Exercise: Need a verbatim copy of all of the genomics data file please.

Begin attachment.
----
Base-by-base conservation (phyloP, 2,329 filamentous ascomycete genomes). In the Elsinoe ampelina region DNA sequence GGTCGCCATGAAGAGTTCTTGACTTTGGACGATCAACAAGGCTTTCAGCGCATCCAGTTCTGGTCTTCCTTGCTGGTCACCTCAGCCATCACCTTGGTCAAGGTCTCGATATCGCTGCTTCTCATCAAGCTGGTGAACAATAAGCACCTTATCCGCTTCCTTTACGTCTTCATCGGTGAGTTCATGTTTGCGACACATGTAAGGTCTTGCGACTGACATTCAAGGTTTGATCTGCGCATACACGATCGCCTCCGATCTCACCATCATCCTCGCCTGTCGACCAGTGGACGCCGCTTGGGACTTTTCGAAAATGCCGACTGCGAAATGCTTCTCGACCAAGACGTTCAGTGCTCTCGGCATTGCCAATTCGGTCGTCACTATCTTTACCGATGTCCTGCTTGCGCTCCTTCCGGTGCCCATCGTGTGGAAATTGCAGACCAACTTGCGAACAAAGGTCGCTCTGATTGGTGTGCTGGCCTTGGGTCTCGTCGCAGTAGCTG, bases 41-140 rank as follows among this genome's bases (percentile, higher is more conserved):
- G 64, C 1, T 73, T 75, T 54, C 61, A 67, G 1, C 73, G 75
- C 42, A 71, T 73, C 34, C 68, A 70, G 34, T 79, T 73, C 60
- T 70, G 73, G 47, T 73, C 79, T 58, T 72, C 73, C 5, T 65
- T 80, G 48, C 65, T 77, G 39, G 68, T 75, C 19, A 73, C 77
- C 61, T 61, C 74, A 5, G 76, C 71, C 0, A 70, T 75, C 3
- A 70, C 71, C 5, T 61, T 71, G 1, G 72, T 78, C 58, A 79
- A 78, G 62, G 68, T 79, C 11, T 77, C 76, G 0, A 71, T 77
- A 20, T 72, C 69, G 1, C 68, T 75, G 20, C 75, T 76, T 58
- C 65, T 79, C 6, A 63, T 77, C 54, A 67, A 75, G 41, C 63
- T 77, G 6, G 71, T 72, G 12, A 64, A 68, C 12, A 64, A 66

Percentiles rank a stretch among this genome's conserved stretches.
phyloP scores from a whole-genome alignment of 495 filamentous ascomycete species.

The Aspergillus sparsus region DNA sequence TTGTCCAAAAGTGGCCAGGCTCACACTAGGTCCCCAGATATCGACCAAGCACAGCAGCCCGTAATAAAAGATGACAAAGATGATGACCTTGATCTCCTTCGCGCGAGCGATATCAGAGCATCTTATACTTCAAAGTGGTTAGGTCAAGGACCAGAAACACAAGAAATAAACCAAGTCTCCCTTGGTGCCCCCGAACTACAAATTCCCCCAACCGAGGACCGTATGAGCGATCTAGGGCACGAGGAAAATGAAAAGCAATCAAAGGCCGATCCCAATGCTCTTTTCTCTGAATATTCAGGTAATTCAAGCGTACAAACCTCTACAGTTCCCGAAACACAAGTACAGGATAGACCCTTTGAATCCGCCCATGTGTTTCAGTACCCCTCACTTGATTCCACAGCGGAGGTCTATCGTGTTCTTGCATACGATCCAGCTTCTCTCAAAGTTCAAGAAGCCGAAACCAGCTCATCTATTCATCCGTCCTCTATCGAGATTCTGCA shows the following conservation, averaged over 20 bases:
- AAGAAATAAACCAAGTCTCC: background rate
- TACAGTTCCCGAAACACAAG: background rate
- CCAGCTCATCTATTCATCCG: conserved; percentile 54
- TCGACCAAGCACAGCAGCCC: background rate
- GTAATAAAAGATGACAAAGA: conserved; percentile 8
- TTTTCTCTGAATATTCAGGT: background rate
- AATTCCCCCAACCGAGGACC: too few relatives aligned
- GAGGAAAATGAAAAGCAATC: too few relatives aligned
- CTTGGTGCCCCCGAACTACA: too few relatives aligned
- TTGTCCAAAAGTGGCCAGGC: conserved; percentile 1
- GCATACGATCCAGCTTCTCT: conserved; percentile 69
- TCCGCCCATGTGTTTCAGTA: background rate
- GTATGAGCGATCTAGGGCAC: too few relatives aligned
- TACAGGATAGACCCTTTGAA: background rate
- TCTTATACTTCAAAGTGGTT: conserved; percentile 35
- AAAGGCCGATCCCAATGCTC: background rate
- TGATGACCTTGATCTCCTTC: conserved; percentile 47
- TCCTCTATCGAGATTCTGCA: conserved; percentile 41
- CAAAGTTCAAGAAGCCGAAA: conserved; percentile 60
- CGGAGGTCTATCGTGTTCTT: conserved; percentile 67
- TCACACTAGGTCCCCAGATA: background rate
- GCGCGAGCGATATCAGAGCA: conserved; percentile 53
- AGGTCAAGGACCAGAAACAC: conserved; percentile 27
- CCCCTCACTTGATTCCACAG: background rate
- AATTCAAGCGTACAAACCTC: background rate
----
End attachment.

Base-by-base conservation (phyloP, 2,329 filamentous ascomycete genomes). In the Elsinoe ampelina region DNA sequence GGTCGCCATGAAGAGTTCTTGACTTTGGACGATCAACAAGGCTTTCAGCGCATCCAGTTCTGGTCTTCCTTGCTGGTCACCTCAGCCATCACCTTGGTCAAGGTCTCGATATCGCTGCTTCTCATCAAGCTGGTGAACAATAAGCACCTTATCCGCTTCCTTTACGTCTTCATCGGTGAGTTCATGTTTGCGACACATGTAAGGTCTTGCGACTGACATTCAAGGTTTGATCTGCGCATACACGATCGCCTCCGATCTCACCATCATCCTCGCCTGTCGACCAGTGGACGCCGCTTGGGACTTTTCGAAAATGCCGACTGCGAAATGCTTCTCGACCAAGACGTTCAGTGCTCTCGGCATTGCCAATTCGGTCGTCACTATCTTTACCGATGTCCTGCTTGCGCTCCTTCCGGTGCCCATCGTGTGGAAATTGCAGACCAACTTGCGAACAAAGGTCGCTCTGATTGGTGTGCTGGCCTTGGGTCTCGTCGCAGTAGCTG, bases 41-140 rank as follows among this genome's bases (percentile, higher is more conserved):
- G 64, C 1, T 73, T 75, T 54, C 61, A 67, G 1, C 73, G 75
- C 42, A 71, T 73, C 34, C 68, A 70, G 34, T 79, T 73, C 60
- T 70, G 73, G 47, T 73, C 79, T 58, T 72, C 73, C 5, T 65
- T 80, G 48, C 65, T 77, G 39, G 68, T 75, C 19, A 73, C 77
- C 61, T 61, C 74, A 5, G 76, C 71, C 0, A 70, T 75, C 3
- A 70, C 71, C 5, T 61, T 71, G 1, G 72, T 78, C 58, A 79
- A 78, G 62, G 68, T 79, C 11, T 77, C 76, G 0, A 71, T 77
- A 20, T 72, C 69, G 1, C 68, T 75, G 20, C 75, T 76, T 58
- C 65, T 79, C 6, A 63, T 77, C 54, A 67, A 75, G 41, C 63
- T 77, G 6, G 71, T 72, G 12, A 64, A 68, C 12, A 64, A 66

Percentiles rank a stretch among this genome's conserved stretches.
phyloP scores from a whole-genome alignment of 495 filamentous ascomycete species.

The Aspergillus sparsus region DNA sequence TTGTCCAAAAGTGGCCAGGCTCACACTAGGTCCCCAGATATCGACCAAGCACAGCAGCCCGTAATAAAAGATGACAAAGATGATGACCTTGATCTCCTTCGCGCGAGCGATATCAGAGCATCTTATACTTCAAAGTGGTTAGGTCAAGGACCAGAAACACAAGAAATAAACCAAGTCTCCCTTGGTGCCCCCGAACTACAAATTCCCCCAACCGAGGACCGTATGAGCGATCTAGGGCACGAGGAAAATGAAAAGCAATCAAAGGCCGATCCCAATGCTCTTTTCTCTGAATATTCAGGTAATTCAAGCGTACAAACCTCTACAGTTCCCGAAACACAAGTACAGGATAGACCCTTTGAATCCGCCCATGTGTTTCAGTACCCCTCACTTGATTCCACAGCGGAGGTCTATCGTGTTCTTGCATACGATCCAGCTTCTCTCAAAGTTCAAGAAGCCGAAACCAGCTCATCTATTCATCCGTCCTCTATCGAGATTCTGCA shows the following conservation, averaged over 20 bases:
- AAGAAATAAACCAAGTCTCC: background rate
- TACAGTTCCCGAAACACAAG: background rate
- CCAGCTCATCTATTCATCCG: conserved; percentile 54
- TCGACCAAGCACAGCAGCCC: background rate
- GTAATAAAAGATGACAAAGA: conserved; percentile 8
- TTTTCTCTGAATATTCAGGT: background rate
- AATTCCCCCAACCGAGGACC: too few relatives aligned
- GAGGAAAATGAAAAGCAATC: too few relatives aligned
- CTTGGTGCCCCCGAACTACA: too few relatives aligned
- TTGTCCAAAAGTGGCCAGGC: conserved; percentile 1
- GCATACGATCCAGCTTCTCT: conserved; percentile 69
- TCCGCCCATGTGTTTCAGTA: background rate
- GTATGAGCGATCTAGGGCAC: too few relatives aligned
- TACAGGATAGACCCTTTGAA: background rate
- TCTTATACTTCAAAGTGGTT: conserved; percentile 35
- AAAGGCCGATCCCAATGCTC: background rate
- TGATGACCTTGATCTCCTTC: conserved; percentile 47
- TCCTCTATCGAGATTCTGCA: conserved; percentile 41
- CAAAGTTCAAGAAGCCGAAA: conserved; percentile 60
- CGGAGGTCTATCGTGTTCTT: conserved; percentile 67
- TCACACTAGGTCCCCAGATA: background rate
- GCGCGAGCGATATCAGAGCA: conserved; percentile 53
- AGGTCAAGGACCAGAAACAC: conserved; percentile 27
- CCCCTCACTTGATTCCACAG: background rate
- AATTCAAGCGTACAAACCTC: background rate